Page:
Iran claims arrest of 17 CIA spies; Pompeo: Iran has 'long history of lying'

Kim Hjelmgaard

The Trump administration disputed a claim by Iran's state media Monday that authorities in the Middle East country arrested 17 secret agents recruited by the Central Intelligence Agency to spy on its nuclear and military sites.

Iran's semiofficial Fars news agency said some of them have been sentenced to death. It was not clear whether all the alleged spies were Iranian nationals. 

There is no U.S. embassy or diplomatic presence in Iran, meaning there is no obvious diplomatic cover for American agents who may operate inside Iran. 

The Fars news agency published images that Iran's Intelligence Ministry said show the CIA officers who it claimed were in touch with the suspected spies. The ministry said the agents infiltrated organizations and institutions in Iran's private sector.  

There was no immediate reaction from the CIA, which rarely comments on its national security activities. U.S. Secretary of State Mike Pompeo dismissed Iran's announcement. "The Iranian regime has a long history of lying," he said in an interview on Fox News. In a tweet, President Donald Trump called Iran's claim "totally false. Zero truth." He said Iran's economy is "dead" and "will get much worse."  

White House national security adviser John Bolton, right, wants President Donald Trump to take a hard line with Iran.

The arrests occurred over the past few months as Iran’s nuclear deal with world powers has been under increasing strain after Washington's withdrawal a year ago and its renewal of economic sanctions on Iran. Tensions between the United States, Britain and Iran have spiked in the Persian Gulf region. 

Soon-to-depart British Prime Minister Theresa May chaired an emergency security session Monday to discuss how to respond to Iran’s seizure of a British-flagged tanker in the Strait of Hormuz, a waterway that is vital to the world’s oil supply.

The Stena Impero tanker was seized Friday and is in a heavily guarded Iranian port. Britain is considering a number of options, though not military, to raise the pressure on Iran. The seizure followed a threat by Iran to respond to Britain's impounding of an Iranian oil tanker off Gibraltar, in the Mediterranean Sea, that Britain said was on its way to Syria in breach of European Union sanctions. Iran disputed that its tanker tried to reach Syria, a close ally.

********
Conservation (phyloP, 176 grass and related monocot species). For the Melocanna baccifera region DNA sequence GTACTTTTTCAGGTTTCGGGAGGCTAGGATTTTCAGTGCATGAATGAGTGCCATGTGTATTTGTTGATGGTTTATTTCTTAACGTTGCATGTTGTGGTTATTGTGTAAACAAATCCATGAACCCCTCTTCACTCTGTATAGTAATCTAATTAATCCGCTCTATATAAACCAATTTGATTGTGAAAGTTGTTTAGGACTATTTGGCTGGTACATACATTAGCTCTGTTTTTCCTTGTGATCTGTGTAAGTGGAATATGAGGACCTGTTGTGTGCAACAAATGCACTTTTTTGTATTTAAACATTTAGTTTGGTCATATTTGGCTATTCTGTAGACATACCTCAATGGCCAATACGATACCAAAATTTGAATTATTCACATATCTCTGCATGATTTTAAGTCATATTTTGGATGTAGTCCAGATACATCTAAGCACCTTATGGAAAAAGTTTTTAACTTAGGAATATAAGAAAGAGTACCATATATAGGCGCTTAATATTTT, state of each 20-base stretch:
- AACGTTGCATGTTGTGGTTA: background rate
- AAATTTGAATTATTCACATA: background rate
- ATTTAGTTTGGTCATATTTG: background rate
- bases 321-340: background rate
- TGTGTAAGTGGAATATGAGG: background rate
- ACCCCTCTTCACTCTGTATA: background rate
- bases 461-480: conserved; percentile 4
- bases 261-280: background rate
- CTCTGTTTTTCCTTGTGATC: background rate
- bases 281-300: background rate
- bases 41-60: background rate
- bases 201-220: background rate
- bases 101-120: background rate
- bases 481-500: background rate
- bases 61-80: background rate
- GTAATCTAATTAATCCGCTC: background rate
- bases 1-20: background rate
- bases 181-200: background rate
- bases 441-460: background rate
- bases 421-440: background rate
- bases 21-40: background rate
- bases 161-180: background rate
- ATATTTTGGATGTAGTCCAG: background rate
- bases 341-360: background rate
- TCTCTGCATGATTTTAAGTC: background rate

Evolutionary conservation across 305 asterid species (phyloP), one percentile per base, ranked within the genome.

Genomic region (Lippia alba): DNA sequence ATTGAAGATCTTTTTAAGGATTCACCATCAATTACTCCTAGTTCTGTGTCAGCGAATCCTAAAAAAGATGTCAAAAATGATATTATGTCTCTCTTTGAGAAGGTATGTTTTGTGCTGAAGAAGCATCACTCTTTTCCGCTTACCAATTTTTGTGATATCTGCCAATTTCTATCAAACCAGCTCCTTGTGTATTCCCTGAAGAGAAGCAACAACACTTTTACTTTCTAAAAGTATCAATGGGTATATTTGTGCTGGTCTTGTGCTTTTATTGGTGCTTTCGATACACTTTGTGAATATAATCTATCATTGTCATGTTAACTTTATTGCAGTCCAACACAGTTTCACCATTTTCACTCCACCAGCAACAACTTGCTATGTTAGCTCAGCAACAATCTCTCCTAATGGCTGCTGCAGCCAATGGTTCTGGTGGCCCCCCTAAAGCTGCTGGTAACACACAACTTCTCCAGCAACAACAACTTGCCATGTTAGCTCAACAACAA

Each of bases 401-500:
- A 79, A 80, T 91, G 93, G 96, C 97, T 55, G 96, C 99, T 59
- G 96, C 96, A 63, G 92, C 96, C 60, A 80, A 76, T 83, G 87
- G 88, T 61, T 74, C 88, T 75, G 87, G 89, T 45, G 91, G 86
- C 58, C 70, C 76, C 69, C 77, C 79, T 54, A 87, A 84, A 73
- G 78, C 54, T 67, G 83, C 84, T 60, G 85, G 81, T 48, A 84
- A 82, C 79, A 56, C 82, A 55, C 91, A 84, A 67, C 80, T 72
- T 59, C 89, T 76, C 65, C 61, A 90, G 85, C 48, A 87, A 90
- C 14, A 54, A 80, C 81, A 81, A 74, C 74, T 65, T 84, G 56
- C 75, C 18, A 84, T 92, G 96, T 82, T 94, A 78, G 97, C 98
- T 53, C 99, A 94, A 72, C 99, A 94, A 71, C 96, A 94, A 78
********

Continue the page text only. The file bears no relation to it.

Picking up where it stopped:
An audio recording released Sunday revealed the tense moments before the Stena Impero was seized by Iranian Revolutionary Guard forces rappelling from helicopters onto the ship's deck. Iran alleged that the tanker collided with a fishing boat, then failed to respond to calls from the smaller boat. 

Washington said it wants to lead efforts to coordinate safety for vessels passing through the Persian Gulf. In the Fox News segment, Pompeo said, "It falls to the United Kingdom to take care of their ships."

British Foreign Secretary Jeremy Hunt said a European-led maritime protection mission would ensure safe passage of commercial ships in the region.

Hunt called the Stena Impero's seizure an "act of piracy."

Unlike the United States, Britain is still signed up to the nuclear deal with Iran. Speaking in Parliament, Hunt said his country was not interested in joining Trump's "maximum pressure" campaign against Iran that includes onerous sanctions, asset freezes and the designation of Iran's Revolutionary Guard – an organization with broad-based links to Iran's military and businesses – as a terrorist organization. 

State TV in Iran aired a documentary Monday that purports to show a CIA officer recruiting an Iranian man in the United Arab Emirates. It was not clear whether the broadcast was connected to the announcement about the alleged spies. 

Last month, Iran's Intelligence Ministry claimed it "penetrated the U.S. safe system in cyberspace" used by the CIA for communicating with American agents, according to Press TV, a state-run network that broadcasts in English. 

"We're ready for the absolute worst," Trump said at the White House on Monday in response to a question about whether his administration is closer to negotiating or war with Iran. "(They) disrespected the United States. They shouldn’t have done that. ... Frankly, it’s getting harder for me to make a deal with Iran."

This article originally appeared on USA TODAY: Iran alleges arrest of 17 CIA spies